The character below has a total of six Experiences, divided equally between civilian and military life. James is the son of a Scots officer, killed in battle, and a French mother. He is not wealthy and had little hope of gaining a commission, but gained the patronage of Colonel Willingham after rescuing her daughter who was astride a runaway horse. During his time in Spain he was part of a relief force sent to aid the siege of a French held town, arriving in time to not only strengthen the besieging forces, but also successfully lead the storming of the breach. Later he uncovered the activities of Spanish guerrillas loyal to Bonaparte and prevented the assassination of a major figure in the Spanish resistance.
Lieutenant James Ogilvie, 71st Highland Light Infantry
(Scottish, Catholic, Son of an Officer, Rifleman)
Guts 4 Discipline 4 Influence 4 Charm 4
Skills: Awareness 2, Command 3, Courtesy 2, Diplomacy 2, Engineering 0, First Aid 0, Gambling 1, Haggle 0, Intimidate 0, Intrigue 2, Maritime 0, Music 1, Quartermaster 1, Riding 3, Scavenge 2, Siege 1, Skulduggery 1, Soldiering 3, The Arts 0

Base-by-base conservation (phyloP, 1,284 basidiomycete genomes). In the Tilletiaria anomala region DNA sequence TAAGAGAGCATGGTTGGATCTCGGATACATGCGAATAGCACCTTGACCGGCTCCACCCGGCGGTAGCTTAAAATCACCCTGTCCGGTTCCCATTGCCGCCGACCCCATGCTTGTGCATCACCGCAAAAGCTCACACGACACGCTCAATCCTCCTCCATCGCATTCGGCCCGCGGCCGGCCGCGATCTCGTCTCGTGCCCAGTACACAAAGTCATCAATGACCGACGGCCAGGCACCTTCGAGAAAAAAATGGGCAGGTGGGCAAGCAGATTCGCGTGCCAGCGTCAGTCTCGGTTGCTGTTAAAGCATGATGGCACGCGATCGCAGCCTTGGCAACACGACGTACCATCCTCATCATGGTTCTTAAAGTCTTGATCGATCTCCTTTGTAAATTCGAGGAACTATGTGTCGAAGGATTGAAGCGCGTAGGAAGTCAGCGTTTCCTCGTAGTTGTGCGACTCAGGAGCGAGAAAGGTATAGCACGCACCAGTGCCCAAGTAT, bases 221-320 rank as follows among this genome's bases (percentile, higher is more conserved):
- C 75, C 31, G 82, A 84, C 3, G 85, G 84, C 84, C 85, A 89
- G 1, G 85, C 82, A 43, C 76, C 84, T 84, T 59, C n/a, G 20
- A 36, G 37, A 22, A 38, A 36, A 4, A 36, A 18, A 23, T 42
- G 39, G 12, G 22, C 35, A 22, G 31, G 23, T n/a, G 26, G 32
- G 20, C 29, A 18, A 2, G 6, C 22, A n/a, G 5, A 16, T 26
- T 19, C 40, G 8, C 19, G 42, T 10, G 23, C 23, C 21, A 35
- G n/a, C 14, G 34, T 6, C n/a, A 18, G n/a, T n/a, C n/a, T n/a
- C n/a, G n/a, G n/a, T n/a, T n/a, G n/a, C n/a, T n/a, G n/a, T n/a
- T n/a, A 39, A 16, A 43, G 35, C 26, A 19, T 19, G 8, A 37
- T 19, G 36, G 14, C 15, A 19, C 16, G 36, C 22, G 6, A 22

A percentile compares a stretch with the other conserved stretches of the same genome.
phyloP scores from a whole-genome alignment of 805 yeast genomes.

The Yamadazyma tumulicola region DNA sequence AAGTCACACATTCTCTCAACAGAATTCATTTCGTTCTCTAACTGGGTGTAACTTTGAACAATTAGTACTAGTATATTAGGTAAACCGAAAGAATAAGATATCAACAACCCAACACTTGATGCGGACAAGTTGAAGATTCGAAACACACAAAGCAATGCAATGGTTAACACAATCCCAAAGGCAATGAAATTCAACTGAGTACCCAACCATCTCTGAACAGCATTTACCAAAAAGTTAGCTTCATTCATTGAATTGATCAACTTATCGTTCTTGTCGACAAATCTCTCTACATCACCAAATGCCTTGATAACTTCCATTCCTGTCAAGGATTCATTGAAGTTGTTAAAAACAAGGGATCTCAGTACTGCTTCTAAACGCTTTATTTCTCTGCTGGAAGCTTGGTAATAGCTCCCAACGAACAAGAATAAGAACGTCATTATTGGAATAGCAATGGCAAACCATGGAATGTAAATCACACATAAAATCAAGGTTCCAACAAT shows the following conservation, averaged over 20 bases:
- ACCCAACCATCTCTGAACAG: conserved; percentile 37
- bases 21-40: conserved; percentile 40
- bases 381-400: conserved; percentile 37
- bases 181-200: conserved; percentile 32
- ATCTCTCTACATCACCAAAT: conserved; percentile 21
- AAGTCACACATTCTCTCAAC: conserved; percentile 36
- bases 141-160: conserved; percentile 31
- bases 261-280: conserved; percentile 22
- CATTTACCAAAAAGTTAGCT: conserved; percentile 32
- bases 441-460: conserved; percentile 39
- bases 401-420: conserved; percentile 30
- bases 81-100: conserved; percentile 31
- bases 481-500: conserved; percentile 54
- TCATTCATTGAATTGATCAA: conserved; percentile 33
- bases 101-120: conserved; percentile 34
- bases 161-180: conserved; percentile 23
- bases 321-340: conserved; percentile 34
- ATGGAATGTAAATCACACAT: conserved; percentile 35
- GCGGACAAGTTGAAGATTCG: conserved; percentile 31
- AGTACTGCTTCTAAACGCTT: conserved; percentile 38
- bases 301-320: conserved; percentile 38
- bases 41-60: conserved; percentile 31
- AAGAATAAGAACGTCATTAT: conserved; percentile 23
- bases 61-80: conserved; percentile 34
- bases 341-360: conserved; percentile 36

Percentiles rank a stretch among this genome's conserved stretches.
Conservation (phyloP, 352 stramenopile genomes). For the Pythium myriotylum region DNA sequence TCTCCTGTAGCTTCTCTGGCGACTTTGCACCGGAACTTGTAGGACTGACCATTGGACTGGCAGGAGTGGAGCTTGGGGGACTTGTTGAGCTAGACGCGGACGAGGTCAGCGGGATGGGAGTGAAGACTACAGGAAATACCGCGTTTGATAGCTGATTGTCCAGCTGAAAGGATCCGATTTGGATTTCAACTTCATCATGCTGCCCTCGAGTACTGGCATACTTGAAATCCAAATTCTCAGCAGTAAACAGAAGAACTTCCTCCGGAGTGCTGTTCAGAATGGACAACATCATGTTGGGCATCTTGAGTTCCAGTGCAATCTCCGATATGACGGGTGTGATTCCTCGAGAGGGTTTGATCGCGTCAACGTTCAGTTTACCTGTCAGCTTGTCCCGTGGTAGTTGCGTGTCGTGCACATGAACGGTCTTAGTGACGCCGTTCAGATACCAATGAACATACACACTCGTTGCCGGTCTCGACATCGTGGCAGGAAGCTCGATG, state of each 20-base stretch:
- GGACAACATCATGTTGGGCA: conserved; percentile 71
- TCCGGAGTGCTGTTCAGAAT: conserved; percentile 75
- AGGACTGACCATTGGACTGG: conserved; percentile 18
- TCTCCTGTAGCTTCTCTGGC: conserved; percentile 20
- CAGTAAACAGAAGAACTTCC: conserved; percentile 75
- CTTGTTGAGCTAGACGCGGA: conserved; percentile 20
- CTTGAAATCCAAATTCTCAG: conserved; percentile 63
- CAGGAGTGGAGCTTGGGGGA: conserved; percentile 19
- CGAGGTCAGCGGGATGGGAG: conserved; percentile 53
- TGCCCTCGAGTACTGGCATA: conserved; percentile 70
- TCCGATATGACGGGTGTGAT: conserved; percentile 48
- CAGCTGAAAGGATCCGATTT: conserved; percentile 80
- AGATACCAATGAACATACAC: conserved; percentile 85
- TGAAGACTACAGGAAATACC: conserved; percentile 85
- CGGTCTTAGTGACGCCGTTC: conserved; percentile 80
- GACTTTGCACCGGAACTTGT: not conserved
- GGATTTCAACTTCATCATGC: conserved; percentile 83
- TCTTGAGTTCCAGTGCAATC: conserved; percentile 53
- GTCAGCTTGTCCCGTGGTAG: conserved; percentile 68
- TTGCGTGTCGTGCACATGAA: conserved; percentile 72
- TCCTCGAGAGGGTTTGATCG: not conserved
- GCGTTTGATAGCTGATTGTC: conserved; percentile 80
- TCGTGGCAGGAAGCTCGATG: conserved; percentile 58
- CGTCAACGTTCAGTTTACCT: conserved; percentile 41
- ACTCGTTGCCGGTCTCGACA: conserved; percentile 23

Wealth: 2, fine charger (+1 Riding)
Reputations: Institutional Reputation (Officer’s Mess) 1, Institutional Reputation (71st Highland Light Infantry) 2, Institutional Reputation (Lisbon Black Market) 1, Institutional Reputation (Spanish Resistance) 3
Traits: Born for Battle, Crackshot, Fair of Face, Natural Rider, Second Language (French), Strong Swordarm, Student of War
The last thing that a player does – together with his fellow players – is create the details of their characters’ regiment. Actually the book suggests that this should be the fourth step, but it seems more logical to do it at the end of the process. The regiment in question can be one of the actual regiments that campaigned in the Peninsular War, or a fictitious one, but creating the members of its complement is a collaborative process between the players and the GM, as is creating the regiment’s honours and traditions.